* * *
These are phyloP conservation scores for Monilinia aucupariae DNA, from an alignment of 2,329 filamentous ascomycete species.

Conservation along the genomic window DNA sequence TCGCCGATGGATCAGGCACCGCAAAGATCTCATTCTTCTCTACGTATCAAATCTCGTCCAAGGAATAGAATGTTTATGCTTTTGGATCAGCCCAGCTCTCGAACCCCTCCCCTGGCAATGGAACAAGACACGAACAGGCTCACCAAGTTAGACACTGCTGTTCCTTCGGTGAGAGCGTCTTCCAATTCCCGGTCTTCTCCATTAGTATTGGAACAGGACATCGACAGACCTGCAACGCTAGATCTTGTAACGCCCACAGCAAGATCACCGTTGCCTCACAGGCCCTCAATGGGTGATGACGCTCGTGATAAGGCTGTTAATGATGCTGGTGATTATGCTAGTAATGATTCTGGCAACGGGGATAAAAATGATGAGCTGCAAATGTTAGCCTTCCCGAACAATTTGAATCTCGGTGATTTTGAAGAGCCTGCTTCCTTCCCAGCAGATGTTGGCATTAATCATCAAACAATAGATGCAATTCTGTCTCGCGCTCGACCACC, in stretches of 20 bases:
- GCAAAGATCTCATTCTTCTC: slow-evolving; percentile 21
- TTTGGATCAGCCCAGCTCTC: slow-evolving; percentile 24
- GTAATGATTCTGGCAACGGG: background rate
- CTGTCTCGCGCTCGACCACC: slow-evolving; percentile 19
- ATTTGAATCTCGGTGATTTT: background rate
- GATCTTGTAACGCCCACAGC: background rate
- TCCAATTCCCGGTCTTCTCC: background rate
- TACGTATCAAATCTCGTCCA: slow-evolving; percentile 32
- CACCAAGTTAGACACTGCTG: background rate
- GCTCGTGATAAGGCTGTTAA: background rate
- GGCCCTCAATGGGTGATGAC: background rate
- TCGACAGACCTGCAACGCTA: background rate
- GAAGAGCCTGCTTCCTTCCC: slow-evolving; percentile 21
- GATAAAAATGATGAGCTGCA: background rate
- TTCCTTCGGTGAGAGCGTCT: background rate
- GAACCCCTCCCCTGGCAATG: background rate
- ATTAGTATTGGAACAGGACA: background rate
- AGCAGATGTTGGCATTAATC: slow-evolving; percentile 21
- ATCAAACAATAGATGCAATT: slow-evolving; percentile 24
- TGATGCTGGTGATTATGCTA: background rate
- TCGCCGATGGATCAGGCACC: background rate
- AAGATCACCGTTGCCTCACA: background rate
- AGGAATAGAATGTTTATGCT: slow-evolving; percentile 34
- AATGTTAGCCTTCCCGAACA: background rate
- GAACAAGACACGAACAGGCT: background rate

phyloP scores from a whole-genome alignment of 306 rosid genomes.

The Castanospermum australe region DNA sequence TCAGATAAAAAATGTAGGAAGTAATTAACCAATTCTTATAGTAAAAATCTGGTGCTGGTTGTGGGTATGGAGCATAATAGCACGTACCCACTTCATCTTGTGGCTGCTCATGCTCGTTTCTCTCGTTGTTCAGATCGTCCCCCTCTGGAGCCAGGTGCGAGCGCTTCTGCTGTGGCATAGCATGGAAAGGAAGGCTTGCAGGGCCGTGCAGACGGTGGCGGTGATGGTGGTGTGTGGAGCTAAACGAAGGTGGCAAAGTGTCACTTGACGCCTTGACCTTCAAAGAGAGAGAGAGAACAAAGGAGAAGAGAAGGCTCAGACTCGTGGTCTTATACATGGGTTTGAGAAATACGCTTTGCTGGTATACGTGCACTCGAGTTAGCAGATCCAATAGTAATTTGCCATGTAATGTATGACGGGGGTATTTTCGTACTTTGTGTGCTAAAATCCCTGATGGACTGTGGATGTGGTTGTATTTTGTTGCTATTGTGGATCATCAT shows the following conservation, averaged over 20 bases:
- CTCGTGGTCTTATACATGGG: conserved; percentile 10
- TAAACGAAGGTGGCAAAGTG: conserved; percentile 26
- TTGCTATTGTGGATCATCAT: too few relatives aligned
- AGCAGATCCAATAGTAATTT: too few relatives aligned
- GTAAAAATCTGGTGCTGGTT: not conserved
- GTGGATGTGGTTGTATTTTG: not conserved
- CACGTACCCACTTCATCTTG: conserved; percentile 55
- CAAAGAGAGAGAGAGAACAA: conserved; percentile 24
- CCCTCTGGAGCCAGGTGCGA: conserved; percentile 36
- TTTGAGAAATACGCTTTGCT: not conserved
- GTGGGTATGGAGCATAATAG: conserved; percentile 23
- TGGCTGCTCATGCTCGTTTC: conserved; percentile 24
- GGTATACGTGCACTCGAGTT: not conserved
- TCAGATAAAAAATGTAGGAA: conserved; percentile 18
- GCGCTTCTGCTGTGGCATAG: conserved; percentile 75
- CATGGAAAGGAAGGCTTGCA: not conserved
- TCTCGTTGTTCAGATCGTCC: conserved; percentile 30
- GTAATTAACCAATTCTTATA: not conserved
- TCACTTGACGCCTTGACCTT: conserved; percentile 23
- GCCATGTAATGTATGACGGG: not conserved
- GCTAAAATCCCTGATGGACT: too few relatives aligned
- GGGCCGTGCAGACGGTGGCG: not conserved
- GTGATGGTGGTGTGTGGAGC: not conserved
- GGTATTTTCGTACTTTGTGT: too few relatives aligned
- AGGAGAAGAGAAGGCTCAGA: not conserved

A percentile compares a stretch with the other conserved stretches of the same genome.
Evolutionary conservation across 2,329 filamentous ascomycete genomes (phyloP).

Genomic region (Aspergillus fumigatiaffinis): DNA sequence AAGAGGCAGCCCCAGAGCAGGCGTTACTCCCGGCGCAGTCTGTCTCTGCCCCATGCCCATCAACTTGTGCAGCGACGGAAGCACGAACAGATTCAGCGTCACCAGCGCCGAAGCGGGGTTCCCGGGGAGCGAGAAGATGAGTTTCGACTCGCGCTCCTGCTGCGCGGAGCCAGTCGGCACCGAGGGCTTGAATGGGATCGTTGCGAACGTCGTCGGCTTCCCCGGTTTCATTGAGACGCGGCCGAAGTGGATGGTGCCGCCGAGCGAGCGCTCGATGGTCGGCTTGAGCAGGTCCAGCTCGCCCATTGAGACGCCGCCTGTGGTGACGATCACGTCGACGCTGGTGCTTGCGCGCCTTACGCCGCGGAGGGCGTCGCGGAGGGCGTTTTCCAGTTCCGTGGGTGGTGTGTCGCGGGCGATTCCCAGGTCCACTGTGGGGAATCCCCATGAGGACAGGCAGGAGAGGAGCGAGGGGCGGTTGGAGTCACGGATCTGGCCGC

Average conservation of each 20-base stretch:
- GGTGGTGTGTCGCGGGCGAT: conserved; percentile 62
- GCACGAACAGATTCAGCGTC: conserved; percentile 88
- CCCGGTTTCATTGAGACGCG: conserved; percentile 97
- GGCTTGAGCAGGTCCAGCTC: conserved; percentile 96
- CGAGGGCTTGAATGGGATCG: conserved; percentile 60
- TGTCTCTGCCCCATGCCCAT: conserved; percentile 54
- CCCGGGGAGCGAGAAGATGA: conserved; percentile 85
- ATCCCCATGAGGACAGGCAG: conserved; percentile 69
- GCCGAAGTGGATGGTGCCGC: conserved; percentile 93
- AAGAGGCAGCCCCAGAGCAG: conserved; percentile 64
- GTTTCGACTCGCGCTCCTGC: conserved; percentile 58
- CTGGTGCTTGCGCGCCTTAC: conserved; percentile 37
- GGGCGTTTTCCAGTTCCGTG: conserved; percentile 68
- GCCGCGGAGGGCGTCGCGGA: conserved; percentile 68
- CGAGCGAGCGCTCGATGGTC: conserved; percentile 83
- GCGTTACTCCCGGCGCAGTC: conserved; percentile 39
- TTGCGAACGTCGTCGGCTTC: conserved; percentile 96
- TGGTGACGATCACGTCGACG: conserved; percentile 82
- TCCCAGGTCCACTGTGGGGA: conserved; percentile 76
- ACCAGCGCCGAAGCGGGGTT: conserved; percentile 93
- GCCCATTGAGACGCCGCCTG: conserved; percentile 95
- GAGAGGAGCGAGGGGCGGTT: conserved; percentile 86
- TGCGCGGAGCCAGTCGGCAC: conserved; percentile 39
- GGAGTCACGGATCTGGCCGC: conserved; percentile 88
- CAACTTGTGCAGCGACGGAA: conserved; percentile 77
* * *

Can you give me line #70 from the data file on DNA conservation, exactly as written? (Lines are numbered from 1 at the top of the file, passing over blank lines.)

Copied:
- CTGGTGCTTGCGCGCCTTAC: conserved; percentile 37